Volkswagen pleads guilty in U.S. court concerning diesel emissions scandal

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German automaker, Volkswagen pleaded guilty on Friday to fraud, obstruction of justice and misleading statements as part of a $4.3 billion settlement made with the U.S. Justice Department in January concerning diesel emissions scandal.

It was the first time the automaker has pleaded guilty to criminal conduct in any court worldwide, a company spokesman stated, and comes as the company strives to put the most costly ever auto industry scandal behind it.

By September 2015 it was known that Volkswagen intentionally cheated on emissions tests for a minimum of six years led resulting in the ouster of its CEO, harmed the company’s reputation worldwide and generated massive bills.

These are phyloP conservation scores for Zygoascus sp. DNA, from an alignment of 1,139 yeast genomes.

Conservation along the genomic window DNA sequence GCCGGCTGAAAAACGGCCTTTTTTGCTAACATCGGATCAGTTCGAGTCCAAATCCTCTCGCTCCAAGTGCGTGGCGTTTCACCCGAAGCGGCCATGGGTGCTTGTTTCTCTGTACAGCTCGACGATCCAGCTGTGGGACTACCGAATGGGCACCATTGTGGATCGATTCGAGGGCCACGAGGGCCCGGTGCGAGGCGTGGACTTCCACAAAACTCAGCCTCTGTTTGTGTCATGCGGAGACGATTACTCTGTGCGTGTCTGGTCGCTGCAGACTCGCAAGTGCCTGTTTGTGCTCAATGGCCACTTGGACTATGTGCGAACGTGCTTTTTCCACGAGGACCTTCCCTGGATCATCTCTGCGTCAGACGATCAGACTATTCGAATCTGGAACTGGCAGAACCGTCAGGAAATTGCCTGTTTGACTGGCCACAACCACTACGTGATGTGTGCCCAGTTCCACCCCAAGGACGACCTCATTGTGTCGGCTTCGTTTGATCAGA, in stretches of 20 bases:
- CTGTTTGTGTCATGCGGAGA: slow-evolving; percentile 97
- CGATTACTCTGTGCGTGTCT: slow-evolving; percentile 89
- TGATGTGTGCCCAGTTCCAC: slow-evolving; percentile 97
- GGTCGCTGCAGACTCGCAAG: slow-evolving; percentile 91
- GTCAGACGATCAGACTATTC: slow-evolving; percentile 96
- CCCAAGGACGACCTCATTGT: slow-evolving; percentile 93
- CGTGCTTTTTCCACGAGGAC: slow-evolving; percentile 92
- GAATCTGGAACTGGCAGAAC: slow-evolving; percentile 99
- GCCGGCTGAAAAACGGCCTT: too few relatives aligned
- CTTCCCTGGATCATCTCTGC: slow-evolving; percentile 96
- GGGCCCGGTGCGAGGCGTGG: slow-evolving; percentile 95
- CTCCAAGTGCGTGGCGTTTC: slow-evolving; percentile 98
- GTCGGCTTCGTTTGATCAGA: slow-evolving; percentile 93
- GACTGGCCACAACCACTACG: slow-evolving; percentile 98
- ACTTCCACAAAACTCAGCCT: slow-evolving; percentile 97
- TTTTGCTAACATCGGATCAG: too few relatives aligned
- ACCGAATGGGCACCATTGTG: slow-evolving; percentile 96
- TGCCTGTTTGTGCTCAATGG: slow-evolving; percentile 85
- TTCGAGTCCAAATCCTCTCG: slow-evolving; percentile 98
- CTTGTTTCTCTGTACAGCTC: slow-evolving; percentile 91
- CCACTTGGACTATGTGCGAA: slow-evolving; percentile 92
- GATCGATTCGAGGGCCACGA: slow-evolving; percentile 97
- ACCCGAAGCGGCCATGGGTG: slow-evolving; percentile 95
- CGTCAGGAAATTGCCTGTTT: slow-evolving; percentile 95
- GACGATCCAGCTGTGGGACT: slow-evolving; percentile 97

In overall, Volkswagen has accepted to spend up to $25 billion in the United States to resolve claims from owners, environmental regulators, states and dealerships and offered to buy back around 500,000 polluting U.S. vehicles.

Volkswagen’s general counsel Manfred Doess made the plea on its behalf following his statement at a hearing in U.S. District Court in Detroit that he was approved by the company’s board of directors to enter a guilty plea.

“Your honor, VW AG is pleading guilty to all three counts as it is guilty on all three counts,” Doess said to the court.

U.S. District Judge Sean Cox agreed on the automaker’s guilty plea to conspiracy to commit fraud, obstruction and entry of goods by incorrect statement charges and scheduled an April 21 sentencing date, where he must choose whether to approve the points of the plea agreement.

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